The breakfast buffet was terrific. All kinds of meats and cheeses, as you’d expect, and delicious breads and flatbreads with seeds I’ve never seen before. And croissants and fresh fruit and eggs, fried and scrambled and hard boiled, and bacon.  And, my favorite, smoked fish, lox (laks) and another kind like whitefish, and herring in cream sauce.  And pickled veggies. I think we got our money’s worth there, too. No need for lunch that day, which was only yesterday although it seems longer ago.

We did a supermarket run on our way to here on the fjord, because we knew there was no place nearby to shop for food and we are spending two days here. So we loaded up on fresh fish, veggies, granola, chocolate and cookies, and beer. Last night cooked ourselves an excellent meal of some kind of fish that we didn’t recognize, reis, I think, will have to look it up. And tonite, more of the same, salmon this time, steamed in beer.  I’m not sure where I got the steamed in beer idea, or if I made it up, but it was good.
We’d asked our host, kjetl, if there was someplace that we could buy fish, but he said that usually people just caught their own.

So, now, I am sitting in a small cabin up in the hills, also owned by our host, which was about a mile’s hike up the fjord. I’m quite content here, with my tablet to write on, and a beautiful view, and my book by a Norwegian author if I get tired of writing.

And best of all, the sun has come out. I can hear the waterfalls rushing down the hill, and once in a awhile, the tinkling of the bells on the collars of the sheep.
Loring has continued hiking uphill, as far as he decides to go. The peak is about a three or four hour hike, roundtrip, and I can easily stay here that long, in this little cabin with its handmade furniture and woven textiles and amazing view.

Friday, August 14, 2015

From Midnight in Paris to some Sunny Afternoons in London: one long last post until my next adventure

In the airport lounge at Heathrow, heading home. We’re munching on the vestiges of our British snacks, meat pasties (that’s pah-sties, not pay-sties.) I remember one food chain in Boston used to serve them, I am thinking it was Au Bon Pain, although that doesn’t seem quite right.  But then they stopped serving them. They’re good, and I’ve just decided they bear a strong resemblance to knishes.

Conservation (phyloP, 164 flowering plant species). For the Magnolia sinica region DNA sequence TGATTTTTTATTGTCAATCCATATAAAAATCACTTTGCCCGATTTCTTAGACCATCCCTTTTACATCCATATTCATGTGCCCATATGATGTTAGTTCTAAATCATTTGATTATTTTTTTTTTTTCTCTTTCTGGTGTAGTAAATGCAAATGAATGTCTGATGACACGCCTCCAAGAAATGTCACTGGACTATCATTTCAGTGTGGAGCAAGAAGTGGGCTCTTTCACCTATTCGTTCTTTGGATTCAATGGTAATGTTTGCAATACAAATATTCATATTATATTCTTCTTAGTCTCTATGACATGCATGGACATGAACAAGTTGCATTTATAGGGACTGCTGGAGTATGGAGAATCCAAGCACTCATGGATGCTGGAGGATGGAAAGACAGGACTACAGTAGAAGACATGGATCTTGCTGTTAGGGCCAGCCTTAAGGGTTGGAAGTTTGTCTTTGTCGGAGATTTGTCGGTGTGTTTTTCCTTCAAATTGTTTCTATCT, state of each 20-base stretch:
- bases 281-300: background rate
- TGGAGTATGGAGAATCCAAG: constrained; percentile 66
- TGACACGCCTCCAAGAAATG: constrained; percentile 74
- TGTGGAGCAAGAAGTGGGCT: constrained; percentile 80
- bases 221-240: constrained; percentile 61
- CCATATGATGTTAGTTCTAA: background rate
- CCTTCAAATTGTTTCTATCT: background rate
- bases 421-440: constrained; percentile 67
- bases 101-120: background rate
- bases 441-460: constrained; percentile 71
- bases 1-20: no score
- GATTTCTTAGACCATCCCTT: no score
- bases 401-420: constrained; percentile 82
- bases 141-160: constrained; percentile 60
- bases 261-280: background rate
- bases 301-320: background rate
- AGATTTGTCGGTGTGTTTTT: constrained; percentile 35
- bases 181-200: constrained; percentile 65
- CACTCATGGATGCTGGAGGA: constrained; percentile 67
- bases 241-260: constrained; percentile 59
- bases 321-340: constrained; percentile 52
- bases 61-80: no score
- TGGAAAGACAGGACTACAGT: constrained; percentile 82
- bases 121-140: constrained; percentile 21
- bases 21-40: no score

We had a very nice last half day in London, actually a very nice five days in all. Started off at the Tate Modern, a great modern art museum right on the Thames, in an old power plant or some such large industrial building. I’m wondering if it was in some way an inspiration to the guy who created Mass MOCA. It has some of the same capacity for large scale works, although they didn’t seem to be using it as such at present. The museum, and all, or most, of the London museums, are free, although they do ask for donations, suggesting about L4, or about $6, very reasonable. I wonder what percentage of visitors contributes. The museum seems to do quite well, they have had several times the anticipated yearly attendance, and are currently building an addition.

There is much construction all over the city.  The very friendly, chatty customs officer at the airport, and our cab driver into town, both told us how much London has changed in the last decade.
I don’t remember all this construction our last visit, which must have been at least a decade ago. The ovoid building people call the Gherkin is very impressive, especially in contrast to some of the old architecture around it. I wonder what the verdict is, if people generally like it or hate it.  I happen to like it, think it’s fun to come around a corner and get a glimpse of it. It looks rather like an alien spaceship just landed in the city. There are many more glass towers  with other unusual designs, and I get the sense that they are all competing to be the most innovative and daring in design. I saw a listing for some kind of exhibit or talk about the future of London architecture, and wish we’d had time to check it out.

We walked a lot, and took the bus a couple of times, and the tube once, in our five days. Loring strides quickly and I try to keep up, but get waylaid easily by an interesting building or store or plaque. It’s amazing that we didn’t lose each other during all of our walks.

I’d chosen an apartment in the Shoreditch area of East London, just a few blocks from the trendy Brick Lane. The street is bustling, and especially so this morning, on Sunday. Even at 10am there were throngs, and on our way back to the apartment, I mean flat, it was even more crowded. Brick Lane itself is a mix of vintage clothing stores, pastry shops or different ethnicities, and Indian curry restaurants. At each restaurant there are men trying to hustle your business.  In the neighborhood in general there is a mix of Muslim men, women, some in headscarves and some in burkhas with just their eyes showing, lots of children, and young white couples pushing baby strollers, or whatever they call them here. (prams?)

And graffiti, all up and down Brick Lane and most of the streets that came off of it. Some of it was good, some not so good. Iv'e seen a lot of street art in the last few months, in London and Paris, New York, Miami, and Havana.  I  must say I was most impressed by the graffiti I saw in Miami a couple of months ago. Not being nationalistic and hoping I don't sound like too much of a braggart.